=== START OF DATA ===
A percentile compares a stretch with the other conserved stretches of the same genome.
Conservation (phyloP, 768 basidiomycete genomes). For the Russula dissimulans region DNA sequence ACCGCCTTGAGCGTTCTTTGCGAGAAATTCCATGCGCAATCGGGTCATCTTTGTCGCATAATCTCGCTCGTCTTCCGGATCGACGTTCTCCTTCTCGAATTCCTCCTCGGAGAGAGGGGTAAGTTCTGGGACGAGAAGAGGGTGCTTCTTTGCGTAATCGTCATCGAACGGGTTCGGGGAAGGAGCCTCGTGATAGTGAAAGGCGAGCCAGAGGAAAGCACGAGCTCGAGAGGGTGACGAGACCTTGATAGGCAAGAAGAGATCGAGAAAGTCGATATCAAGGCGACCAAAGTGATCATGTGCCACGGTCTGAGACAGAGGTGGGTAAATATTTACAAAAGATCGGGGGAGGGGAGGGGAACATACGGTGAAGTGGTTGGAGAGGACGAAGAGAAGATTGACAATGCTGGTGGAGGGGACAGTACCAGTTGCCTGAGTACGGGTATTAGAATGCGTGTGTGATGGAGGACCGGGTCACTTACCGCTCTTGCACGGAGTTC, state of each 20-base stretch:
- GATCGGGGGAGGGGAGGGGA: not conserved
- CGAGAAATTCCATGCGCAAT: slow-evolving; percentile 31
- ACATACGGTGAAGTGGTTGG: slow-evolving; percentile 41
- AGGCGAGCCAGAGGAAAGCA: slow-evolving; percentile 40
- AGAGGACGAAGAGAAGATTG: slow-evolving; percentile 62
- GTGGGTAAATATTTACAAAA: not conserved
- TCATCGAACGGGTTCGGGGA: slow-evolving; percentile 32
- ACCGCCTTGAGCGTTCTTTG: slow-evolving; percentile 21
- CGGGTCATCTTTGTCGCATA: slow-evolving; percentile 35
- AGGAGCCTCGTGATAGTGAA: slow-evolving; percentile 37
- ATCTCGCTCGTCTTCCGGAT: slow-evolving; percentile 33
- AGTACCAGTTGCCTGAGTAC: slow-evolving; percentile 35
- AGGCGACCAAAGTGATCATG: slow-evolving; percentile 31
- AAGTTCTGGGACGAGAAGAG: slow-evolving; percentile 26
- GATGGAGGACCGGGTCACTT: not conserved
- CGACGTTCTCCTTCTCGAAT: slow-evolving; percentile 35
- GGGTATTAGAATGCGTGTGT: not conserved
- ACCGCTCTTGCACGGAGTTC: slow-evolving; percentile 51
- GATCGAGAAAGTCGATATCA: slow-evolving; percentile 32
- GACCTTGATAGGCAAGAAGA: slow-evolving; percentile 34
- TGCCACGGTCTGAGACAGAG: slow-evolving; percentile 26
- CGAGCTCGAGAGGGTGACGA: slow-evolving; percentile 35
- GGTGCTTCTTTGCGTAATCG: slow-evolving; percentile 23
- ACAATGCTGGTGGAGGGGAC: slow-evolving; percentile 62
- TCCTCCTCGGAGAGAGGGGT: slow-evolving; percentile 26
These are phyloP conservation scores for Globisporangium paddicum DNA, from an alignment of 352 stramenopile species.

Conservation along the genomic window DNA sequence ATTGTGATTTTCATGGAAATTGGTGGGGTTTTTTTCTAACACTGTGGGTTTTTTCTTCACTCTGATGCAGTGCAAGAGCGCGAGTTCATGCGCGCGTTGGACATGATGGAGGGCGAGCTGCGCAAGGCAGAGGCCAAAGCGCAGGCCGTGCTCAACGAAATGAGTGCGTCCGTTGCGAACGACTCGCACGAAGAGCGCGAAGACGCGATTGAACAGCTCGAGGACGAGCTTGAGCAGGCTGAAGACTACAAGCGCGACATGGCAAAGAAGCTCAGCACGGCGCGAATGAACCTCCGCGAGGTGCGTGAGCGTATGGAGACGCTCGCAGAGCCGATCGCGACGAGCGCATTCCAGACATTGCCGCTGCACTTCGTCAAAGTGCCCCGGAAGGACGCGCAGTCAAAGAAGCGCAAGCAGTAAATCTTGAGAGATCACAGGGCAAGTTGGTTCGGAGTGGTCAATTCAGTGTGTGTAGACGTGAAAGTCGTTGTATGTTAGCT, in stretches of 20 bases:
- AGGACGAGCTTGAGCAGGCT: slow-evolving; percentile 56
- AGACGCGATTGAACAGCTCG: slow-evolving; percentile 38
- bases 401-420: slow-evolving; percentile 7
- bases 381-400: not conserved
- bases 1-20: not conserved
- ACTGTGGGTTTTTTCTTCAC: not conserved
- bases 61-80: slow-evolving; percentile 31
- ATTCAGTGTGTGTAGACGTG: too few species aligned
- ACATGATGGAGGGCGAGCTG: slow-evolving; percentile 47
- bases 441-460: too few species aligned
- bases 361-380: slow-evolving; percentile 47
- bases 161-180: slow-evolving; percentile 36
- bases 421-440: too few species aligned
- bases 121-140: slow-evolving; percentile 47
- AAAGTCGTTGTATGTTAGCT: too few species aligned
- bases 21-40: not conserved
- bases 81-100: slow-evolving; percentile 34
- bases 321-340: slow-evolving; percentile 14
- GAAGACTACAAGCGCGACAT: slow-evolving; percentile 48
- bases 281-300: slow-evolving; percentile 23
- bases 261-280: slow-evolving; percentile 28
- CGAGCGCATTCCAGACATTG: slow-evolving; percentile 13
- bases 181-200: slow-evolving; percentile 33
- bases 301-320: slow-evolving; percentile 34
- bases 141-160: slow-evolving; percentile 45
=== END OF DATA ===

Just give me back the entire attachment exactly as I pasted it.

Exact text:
A percentile compares a stretch with the other conserved stretches of the same genome.
Conservation (phyloP, 768 basidiomycete genomes). For the Russula dissimulans region DNA sequence ACCGCCTTGAGCGTTCTTTGCGAGAAATTCCATGCGCAATCGGGTCATCTTTGTCGCATAATCTCGCTCGTCTTCCGGATCGACGTTCTCCTTCTCGAATTCCTCCTCGGAGAGAGGGGTAAGTTCTGGGACGAGAAGAGGGTGCTTCTTTGCGTAATCGTCATCGAACGGGTTCGGGGAAGGAGCCTCGTGATAGTGAAAGGCGAGCCAGAGGAAAGCACGAGCTCGAGAGGGTGACGAGACCTTGATAGGCAAGAAGAGATCGAGAAAGTCGATATCAAGGCGACCAAAGTGATCATGTGCCACGGTCTGAGACAGAGGTGGGTAAATATTTACAAAAGATCGGGGGAGGGGAGGGGAACATACGGTGAAGTGGTTGGAGAGGACGAAGAGAAGATTGACAATGCTGGTGGAGGGGACAGTACCAGTTGCCTGAGTACGGGTATTAGAATGCGTGTGTGATGGAGGACCGGGTCACTTACCGCTCTTGCACGGAGTTC, state of each 20-base stretch:
- GATCGGGGGAGGGGAGGGGA: not conserved
- CGAGAAATTCCATGCGCAAT: slow-evolving; percentile 31
- ACATACGGTGAAGTGGTTGG: slow-evolving; percentile 41
- AGGCGAGCCAGAGGAAAGCA: slow-evolving; percentile 40
- AGAGGACGAAGAGAAGATTG: slow-evolving; percentile 62
- GTGGGTAAATATTTACAAAA: not conserved
- TCATCGAACGGGTTCGGGGA: slow-evolving; percentile 32
- ACCGCCTTGAGCGTTCTTTG: slow-evolving; percentile 21
- CGGGTCATCTTTGTCGCATA: slow-evolving; percentile 35
- AGGAGCCTCGTGATAGTGAA: slow-evolving; percentile 37
- ATCTCGCTCGTCTTCCGGAT: slow-evolving; percentile 33
- AGTACCAGTTGCCTGAGTAC: slow-evolving; percentile 35
- AGGCGACCAAAGTGATCATG: slow-evolving; percentile 31
- AAGTTCTGGGACGAGAAGAG: slow-evolving; percentile 26
- GATGGAGGACCGGGTCACTT: not conserved
- CGACGTTCTCCTTCTCGAAT: slow-evolving; percentile 35
- GGGTATTAGAATGCGTGTGT: not conserved
- ACCGCTCTTGCACGGAGTTC: slow-evolving; percentile 51
- GATCGAGAAAGTCGATATCA: slow-evolving; percentile 32
- GACCTTGATAGGCAAGAAGA: slow-evolving; percentile 34
- TGCCACGGTCTGAGACAGAG: slow-evolving; percentile 26
- CGAGCTCGAGAGGGTGACGA: slow-evolving; percentile 35
- GGTGCTTCTTTGCGTAATCG: slow-evolving; percentile 23
- ACAATGCTGGTGGAGGGGAC: slow-evolving; percentile 62
- TCCTCCTCGGAGAGAGGGGT: slow-evolving; percentile 26
These are phyloP conservation scores for Globisporangium paddicum DNA, from an alignment of 352 stramenopile species.

Conservation along the genomic window DNA sequence ATTGTGATTTTCATGGAAATTGGTGGGGTTTTTTTCTAACACTGTGGGTTTTTTCTTCACTCTGATGCAGTGCAAGAGCGCGAGTTCATGCGCGCGTTGGACATGATGGAGGGCGAGCTGCGCAAGGCAGAGGCCAAAGCGCAGGCCGTGCTCAACGAAATGAGTGCGTCCGTTGCGAACGACTCGCACGAAGAGCGCGAAGACGCGATTGAACAGCTCGAGGACGAGCTTGAGCAGGCTGAAGACTACAAGCGCGACATGGCAAAGAAGCTCAGCACGGCGCGAATGAACCTCCGCGAGGTGCGTGAGCGTATGGAGACGCTCGCAGAGCCGATCGCGACGAGCGCATTCCAGACATTGCCGCTGCACTTCGTCAAAGTGCCCCGGAAGGACGCGCAGTCAAAGAAGCGCAAGCAGTAAATCTTGAGAGATCACAGGGCAAGTTGGTTCGGAGTGGTCAATTCAGTGTGTGTAGACGTGAAAGTCGTTGTATGTTAGCT, in stretches of 20 bases:
- AGGACGAGCTTGAGCAGGCT: slow-evolving; percentile 56
- AGACGCGATTGAACAGCTCG: slow-evolving; percentile 38
- bases 401-420: slow-evolving; percentile 7
- bases 381-400: not conserved
- bases 1-20: not conserved
- ACTGTGGGTTTTTTCTTCAC: not conserved
- bases 61-80: slow-evolving; percentile 31
- ATTCAGTGTGTGTAGACGTG: too few species aligned
- ACATGATGGAGGGCGAGCTG: slow-evolving; percentile 47
- bases 441-460: too few species aligned
- bases 361-380: slow-evolving; percentile 47
- bases 161-180: slow-evolving; percentile 36
- bases 421-440: too few species aligned
- bases 121-140: slow-evolving; percentile 47
- AAAGTCGTTGTATGTTAGCT: too few species aligned
- bases 21-40: not conserved
- bases 81-100: slow-evolving; percentile 34
- bases 321-340: slow-evolving; percentile 14
- GAAGACTACAAGCGCGACAT: slow-evolving; percentile 48
- bases 281-300: slow-evolving; percentile 23
- bases 261-280: slow-evolving; percentile 28
- CGAGCGCATTCCAGACATTG: slow-evolving; percentile 13
- bases 181-200: slow-evolving; percentile 33
- bases 301-320: slow-evolving; percentile 34
- bases 141-160: slow-evolving; percentile 45